Android is a mobile platform based on Linux. Despite the hype, it looks like it will be some time before Google Chrome appears on Android. And although Android has interest from a number of commercial players, it will be the Open Source Chromium Project that will determine when Chrome appears.
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Google Chrome does not yet exist as an end-user application for the Linux platform. If you have any doubt, I encourage you to work through the build and test process for yourself. If you do this, or simply read my articles on the same, you will arrive at an inescapable conclusion: Not only does Google Chrome not yet exist as an end-user application for the Linux platform, it will likely be quite some time before it does!
Because the Chromium Project has not made available a Google-Chrome-for-Linux schedule, my qualitative, quite-some-time assessment must be regarded as anecdotal. Though admittedly anecdotal, my availability-assessment appears to be far-more grounded than the speculative ones initiated by the release of Android in early September of this year. Chrome. Linux. Android. What's the connection? Please read on.
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The Chrome-Linux-Android Connection
Briefly, Android is a mobile platform based on Linux. Along with the other members of the Open Handset Alliance, Google has worked to deliver Android to the marketplace. And despite predictable speculation, originating with Google co-founder Sergey Brin, the much anticipated pairing of Google Chrome and Android remains a future plan. Strengthened by the repetition of Brin's not entirely committal allusions, the Chrome-Android pairing was technically bolstered by the availability of WebKit for Android, as Chrome leverages the WebKit Web browser engine. (It turns out that WebKit is central to the Web browser that ships with Android. However, this Web browser is G1, not Chrome.)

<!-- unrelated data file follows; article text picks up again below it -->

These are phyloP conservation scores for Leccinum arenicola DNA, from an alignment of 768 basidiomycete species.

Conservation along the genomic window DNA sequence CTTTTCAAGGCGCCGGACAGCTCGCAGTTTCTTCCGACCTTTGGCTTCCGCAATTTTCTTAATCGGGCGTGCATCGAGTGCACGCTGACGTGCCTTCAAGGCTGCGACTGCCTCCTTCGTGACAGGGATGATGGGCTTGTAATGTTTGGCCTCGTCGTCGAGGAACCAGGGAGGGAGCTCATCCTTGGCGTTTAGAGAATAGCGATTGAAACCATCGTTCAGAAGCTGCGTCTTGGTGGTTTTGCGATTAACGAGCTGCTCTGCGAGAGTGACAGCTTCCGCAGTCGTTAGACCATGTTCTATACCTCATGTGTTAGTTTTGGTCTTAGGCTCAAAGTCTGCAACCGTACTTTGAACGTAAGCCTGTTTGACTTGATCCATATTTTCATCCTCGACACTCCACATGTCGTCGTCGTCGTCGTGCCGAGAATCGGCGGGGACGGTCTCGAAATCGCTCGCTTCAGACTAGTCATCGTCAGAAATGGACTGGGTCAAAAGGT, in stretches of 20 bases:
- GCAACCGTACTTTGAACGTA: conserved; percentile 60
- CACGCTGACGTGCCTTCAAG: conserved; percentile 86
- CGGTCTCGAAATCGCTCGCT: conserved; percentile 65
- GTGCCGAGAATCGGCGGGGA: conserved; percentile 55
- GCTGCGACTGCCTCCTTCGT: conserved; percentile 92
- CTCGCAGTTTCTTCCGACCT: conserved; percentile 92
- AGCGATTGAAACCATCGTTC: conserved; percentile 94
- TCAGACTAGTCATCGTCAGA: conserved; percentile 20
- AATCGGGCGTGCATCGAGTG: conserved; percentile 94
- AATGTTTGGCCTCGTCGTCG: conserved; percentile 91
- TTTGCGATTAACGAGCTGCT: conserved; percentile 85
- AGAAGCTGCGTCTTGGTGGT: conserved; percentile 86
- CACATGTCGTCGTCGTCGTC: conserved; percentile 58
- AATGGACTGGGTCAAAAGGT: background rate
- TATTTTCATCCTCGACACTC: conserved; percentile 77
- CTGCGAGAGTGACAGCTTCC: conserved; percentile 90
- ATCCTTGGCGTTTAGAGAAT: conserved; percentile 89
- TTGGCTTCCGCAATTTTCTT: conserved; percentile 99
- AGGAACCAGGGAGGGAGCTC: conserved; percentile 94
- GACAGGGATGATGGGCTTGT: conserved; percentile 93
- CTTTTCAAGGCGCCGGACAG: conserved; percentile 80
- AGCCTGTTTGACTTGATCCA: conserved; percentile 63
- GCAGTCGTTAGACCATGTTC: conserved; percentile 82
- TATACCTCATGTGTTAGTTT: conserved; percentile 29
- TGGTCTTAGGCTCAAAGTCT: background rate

In the ensuing three months since Android's coming out party, and under the auspices of the Chromium Project, Google Chrome continues to make progress towards eventual availability for Linux. From a Google-critical perspective, one might regard the absence of Chrome on Android as a serious strategic blunder - or at the very least, surprising. From a more-balanced perspective, however, this absence is likely the result of a number of factors. For example, Android is a partnership in which Google is but a member. And although the Web browser is a key Android component, the availability of Chrome is not a showstopper as another browser (G1) is already available. And finally, delaying Android for Chrome would be antithetical to Google's expressed philosophy on a number of counts.
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Chrome for Android
In reality then, the availability of Google Chrome for Android rests ultimately with the Chromium Project. Interestingly, this same Project is responsible for the Apple Mac OS X port of Google Chrome. This latter port is also of interest in the mobile-device space as the Apple iPhone runs a Mac OS X based operating system. Of course, Apple Safari is the browser of record for the Apple iPhone. Taken together, it is quite intriguing that a seriously disruptive entry into the consumer mobile device market rests with a Web browser (Google Chrome) originating from an Open Source project (The Chromium Project).